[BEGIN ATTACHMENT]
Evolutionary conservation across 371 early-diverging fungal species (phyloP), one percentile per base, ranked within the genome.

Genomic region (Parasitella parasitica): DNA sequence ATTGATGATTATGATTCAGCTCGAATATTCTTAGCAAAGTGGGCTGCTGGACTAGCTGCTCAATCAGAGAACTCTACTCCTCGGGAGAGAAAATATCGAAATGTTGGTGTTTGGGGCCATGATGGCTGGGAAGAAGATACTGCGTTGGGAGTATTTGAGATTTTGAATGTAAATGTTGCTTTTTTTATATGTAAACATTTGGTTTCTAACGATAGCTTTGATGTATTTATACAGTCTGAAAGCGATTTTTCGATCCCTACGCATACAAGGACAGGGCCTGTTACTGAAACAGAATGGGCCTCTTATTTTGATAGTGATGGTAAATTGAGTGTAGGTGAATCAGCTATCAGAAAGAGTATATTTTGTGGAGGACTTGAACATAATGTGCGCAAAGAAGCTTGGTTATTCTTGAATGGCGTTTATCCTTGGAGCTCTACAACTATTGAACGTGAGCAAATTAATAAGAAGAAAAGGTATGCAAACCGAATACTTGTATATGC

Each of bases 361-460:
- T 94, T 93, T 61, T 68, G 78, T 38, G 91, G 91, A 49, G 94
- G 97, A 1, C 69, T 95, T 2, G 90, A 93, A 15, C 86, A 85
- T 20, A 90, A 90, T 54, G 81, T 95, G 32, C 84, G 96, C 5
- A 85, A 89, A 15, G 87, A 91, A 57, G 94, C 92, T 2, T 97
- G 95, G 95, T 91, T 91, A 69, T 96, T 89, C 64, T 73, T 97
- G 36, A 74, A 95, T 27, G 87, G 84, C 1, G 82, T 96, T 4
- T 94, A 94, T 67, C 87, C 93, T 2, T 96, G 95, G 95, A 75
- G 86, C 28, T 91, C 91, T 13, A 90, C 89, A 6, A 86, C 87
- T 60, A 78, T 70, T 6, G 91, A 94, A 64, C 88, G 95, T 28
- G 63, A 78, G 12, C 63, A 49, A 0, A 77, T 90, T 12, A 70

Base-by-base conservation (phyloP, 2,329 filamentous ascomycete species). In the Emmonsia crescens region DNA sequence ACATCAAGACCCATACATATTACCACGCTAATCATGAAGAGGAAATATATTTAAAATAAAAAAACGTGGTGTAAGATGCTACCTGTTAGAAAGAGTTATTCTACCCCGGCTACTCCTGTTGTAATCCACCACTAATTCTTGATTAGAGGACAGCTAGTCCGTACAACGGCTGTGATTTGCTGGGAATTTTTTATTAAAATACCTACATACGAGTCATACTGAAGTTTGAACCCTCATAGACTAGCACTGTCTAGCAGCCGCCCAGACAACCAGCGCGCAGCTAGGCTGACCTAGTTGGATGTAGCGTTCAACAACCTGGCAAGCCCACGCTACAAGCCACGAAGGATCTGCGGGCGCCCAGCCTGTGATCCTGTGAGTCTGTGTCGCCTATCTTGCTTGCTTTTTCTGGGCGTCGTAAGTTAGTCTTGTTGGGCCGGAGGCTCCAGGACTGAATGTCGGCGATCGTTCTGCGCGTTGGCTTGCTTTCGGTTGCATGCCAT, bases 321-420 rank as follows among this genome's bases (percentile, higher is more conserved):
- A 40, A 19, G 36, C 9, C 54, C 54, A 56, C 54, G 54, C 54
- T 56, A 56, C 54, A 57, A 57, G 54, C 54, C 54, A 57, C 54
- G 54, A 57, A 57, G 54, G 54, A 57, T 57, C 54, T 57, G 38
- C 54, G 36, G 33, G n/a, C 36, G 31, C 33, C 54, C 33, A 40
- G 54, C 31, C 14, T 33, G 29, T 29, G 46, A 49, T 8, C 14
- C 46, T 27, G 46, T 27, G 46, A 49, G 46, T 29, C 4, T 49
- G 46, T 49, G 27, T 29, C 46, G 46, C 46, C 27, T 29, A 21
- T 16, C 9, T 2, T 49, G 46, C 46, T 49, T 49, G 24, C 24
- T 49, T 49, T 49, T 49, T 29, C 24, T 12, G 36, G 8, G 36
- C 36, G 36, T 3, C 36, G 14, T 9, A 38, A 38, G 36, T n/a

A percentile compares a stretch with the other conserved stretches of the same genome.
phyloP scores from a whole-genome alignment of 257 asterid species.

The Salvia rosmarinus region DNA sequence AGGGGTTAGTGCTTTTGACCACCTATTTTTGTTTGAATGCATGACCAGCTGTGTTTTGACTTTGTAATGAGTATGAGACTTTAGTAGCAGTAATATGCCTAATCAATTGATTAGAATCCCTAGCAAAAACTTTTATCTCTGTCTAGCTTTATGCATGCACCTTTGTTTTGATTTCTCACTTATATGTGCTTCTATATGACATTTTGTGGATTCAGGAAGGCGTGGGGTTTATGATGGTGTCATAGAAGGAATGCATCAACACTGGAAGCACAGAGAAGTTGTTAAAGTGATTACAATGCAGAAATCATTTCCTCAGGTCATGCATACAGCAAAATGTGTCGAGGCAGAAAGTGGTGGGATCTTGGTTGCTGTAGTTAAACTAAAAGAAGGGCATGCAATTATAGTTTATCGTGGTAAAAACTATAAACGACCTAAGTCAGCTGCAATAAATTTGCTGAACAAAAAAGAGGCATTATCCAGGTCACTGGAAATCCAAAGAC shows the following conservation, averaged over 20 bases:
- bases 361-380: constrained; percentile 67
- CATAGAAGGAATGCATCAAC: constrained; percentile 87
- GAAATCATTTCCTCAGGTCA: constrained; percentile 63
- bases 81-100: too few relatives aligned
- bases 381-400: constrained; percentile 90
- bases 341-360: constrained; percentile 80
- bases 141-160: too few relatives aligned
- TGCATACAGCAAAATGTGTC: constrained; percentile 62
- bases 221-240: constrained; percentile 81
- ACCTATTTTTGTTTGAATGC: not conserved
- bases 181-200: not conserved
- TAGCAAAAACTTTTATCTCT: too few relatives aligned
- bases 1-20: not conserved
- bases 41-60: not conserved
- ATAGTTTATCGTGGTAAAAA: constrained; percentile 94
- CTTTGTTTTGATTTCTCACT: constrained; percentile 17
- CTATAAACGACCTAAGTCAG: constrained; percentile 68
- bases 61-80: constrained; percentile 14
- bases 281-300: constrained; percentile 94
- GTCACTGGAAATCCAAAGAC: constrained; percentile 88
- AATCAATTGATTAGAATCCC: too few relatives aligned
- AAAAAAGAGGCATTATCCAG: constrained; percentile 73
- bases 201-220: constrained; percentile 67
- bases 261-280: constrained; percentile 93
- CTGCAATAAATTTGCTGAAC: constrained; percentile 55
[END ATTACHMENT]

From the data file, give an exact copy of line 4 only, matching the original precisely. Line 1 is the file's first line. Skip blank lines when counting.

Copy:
- T 94, T 93, T 61, T 68, G 78, T 38, G 91, G 91, A 49, G 94